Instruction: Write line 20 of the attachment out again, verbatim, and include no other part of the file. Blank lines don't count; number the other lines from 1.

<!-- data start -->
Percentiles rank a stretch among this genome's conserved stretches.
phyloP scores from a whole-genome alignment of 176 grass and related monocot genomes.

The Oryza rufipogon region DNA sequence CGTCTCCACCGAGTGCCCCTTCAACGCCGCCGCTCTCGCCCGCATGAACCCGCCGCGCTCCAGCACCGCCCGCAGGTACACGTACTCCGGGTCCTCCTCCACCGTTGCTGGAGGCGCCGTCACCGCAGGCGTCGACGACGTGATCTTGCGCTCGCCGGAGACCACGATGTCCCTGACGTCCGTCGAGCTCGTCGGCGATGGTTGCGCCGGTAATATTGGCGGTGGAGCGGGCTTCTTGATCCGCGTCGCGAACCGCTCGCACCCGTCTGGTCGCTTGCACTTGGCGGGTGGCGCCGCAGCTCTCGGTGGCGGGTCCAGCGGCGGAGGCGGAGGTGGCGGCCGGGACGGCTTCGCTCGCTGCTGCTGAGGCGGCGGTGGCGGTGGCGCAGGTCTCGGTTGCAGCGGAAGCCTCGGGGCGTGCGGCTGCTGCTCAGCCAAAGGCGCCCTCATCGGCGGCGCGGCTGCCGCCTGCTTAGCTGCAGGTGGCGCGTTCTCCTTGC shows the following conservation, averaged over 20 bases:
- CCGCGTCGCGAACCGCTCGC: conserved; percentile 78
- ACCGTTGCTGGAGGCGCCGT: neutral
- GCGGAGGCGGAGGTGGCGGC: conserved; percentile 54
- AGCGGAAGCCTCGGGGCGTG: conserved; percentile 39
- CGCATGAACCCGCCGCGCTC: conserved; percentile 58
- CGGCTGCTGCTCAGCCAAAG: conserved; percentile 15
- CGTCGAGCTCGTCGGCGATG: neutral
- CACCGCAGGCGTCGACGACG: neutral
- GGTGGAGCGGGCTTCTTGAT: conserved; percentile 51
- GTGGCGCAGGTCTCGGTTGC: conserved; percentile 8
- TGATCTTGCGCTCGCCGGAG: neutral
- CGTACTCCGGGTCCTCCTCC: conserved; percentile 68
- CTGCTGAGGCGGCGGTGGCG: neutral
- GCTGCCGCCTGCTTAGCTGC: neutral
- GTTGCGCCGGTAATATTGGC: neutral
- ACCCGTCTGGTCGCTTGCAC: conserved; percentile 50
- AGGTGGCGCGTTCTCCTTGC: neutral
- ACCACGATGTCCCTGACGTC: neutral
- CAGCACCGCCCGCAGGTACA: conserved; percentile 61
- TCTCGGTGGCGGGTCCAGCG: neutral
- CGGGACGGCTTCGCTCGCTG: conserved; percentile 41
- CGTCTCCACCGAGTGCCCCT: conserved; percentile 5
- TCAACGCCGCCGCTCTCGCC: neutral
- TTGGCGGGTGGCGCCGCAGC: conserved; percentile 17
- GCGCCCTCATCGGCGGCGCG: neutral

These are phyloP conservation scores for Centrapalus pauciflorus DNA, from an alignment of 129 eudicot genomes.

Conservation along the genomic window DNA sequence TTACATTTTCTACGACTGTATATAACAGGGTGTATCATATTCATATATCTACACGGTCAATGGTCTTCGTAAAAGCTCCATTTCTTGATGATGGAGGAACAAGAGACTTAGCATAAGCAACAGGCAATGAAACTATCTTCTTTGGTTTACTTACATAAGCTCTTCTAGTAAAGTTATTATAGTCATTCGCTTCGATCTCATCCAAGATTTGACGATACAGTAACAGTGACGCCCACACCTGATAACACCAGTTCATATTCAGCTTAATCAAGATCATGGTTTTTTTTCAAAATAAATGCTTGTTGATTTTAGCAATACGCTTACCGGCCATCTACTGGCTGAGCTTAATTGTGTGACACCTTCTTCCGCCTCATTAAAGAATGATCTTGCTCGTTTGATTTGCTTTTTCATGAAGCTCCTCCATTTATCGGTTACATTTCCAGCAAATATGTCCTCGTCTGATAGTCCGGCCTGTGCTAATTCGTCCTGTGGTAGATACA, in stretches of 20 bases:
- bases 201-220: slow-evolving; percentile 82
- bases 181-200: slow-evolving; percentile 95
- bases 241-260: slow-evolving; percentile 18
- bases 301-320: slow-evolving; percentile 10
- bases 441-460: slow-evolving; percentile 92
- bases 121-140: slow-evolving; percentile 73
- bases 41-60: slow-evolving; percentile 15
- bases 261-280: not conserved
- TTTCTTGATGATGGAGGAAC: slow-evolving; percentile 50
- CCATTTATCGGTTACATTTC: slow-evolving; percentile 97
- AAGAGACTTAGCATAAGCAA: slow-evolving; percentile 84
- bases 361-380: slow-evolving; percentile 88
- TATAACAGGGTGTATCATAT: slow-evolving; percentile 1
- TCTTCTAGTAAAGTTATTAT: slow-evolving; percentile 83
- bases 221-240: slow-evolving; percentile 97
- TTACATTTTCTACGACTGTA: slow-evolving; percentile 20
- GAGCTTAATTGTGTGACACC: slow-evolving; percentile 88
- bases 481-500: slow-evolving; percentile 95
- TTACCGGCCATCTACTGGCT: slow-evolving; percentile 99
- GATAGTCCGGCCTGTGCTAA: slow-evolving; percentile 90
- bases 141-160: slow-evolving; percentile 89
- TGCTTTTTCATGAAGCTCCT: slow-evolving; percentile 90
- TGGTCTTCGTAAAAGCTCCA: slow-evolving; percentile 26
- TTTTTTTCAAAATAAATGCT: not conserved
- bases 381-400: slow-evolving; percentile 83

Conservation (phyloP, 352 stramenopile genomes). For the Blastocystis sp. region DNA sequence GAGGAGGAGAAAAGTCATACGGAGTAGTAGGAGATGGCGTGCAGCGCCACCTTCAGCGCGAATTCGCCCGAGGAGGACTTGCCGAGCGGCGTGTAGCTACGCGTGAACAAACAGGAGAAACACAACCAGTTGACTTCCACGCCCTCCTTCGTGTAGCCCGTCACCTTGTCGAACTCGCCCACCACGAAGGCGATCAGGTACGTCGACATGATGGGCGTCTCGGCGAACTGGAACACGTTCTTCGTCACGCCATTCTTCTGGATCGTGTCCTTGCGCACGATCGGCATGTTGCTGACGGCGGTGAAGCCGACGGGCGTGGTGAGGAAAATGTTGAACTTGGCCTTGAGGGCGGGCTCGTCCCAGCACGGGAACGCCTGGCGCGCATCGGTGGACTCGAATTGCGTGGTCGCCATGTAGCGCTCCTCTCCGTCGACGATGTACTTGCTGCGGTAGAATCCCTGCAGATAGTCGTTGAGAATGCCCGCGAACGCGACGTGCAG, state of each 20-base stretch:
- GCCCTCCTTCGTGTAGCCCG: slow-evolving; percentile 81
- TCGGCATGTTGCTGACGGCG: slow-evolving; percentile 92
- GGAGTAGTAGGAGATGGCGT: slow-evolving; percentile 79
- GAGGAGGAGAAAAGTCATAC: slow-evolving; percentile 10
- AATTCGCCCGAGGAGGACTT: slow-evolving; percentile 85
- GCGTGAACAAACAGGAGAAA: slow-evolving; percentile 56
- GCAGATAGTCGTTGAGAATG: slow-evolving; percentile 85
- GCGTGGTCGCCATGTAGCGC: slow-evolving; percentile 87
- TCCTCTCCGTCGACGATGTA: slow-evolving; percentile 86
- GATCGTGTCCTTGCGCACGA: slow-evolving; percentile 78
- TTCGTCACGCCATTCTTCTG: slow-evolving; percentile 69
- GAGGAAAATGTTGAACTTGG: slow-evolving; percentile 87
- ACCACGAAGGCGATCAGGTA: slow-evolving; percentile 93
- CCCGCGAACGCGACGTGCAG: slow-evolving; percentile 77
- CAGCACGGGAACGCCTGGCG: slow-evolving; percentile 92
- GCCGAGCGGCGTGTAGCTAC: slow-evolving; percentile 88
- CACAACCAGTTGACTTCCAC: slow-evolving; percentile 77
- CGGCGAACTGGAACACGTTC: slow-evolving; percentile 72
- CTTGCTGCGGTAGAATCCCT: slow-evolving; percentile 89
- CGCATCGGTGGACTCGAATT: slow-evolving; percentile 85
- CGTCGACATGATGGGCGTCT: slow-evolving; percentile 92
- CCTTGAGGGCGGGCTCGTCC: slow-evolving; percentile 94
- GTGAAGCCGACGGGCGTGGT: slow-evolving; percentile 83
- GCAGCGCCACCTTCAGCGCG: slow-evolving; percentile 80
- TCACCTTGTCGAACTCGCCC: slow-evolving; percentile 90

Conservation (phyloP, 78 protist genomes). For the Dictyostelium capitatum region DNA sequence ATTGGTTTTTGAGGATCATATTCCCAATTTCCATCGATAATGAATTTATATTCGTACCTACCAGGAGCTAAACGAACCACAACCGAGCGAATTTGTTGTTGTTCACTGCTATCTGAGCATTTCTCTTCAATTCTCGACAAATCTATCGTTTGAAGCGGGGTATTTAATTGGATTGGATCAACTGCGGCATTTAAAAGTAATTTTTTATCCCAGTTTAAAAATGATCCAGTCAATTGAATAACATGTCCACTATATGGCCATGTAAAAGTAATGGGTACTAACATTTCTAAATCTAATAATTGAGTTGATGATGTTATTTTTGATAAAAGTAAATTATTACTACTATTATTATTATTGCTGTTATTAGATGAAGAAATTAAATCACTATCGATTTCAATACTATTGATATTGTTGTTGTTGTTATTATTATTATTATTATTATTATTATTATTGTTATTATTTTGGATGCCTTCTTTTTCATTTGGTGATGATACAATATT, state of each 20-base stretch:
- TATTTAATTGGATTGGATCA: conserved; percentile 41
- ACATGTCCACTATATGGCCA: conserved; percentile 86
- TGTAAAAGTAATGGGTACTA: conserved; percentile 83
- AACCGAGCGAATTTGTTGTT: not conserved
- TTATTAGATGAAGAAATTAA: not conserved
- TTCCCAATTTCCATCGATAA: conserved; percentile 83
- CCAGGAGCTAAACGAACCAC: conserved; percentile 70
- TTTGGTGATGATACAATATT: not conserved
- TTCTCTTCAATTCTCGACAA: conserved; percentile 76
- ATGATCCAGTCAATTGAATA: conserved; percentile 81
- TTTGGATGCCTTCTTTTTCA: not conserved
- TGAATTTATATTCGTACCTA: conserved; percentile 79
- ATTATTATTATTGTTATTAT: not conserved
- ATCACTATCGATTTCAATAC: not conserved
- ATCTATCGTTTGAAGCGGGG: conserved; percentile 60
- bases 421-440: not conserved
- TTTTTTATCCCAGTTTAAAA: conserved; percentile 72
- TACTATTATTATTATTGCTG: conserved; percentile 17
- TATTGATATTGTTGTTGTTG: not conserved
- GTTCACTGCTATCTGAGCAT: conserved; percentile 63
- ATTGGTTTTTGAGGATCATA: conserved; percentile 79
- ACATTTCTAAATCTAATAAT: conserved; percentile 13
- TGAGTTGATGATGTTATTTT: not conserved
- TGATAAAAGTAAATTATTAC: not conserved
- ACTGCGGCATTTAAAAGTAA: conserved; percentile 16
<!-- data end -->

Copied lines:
- AGGTGGCGCGTTCTCCTTGC: neutral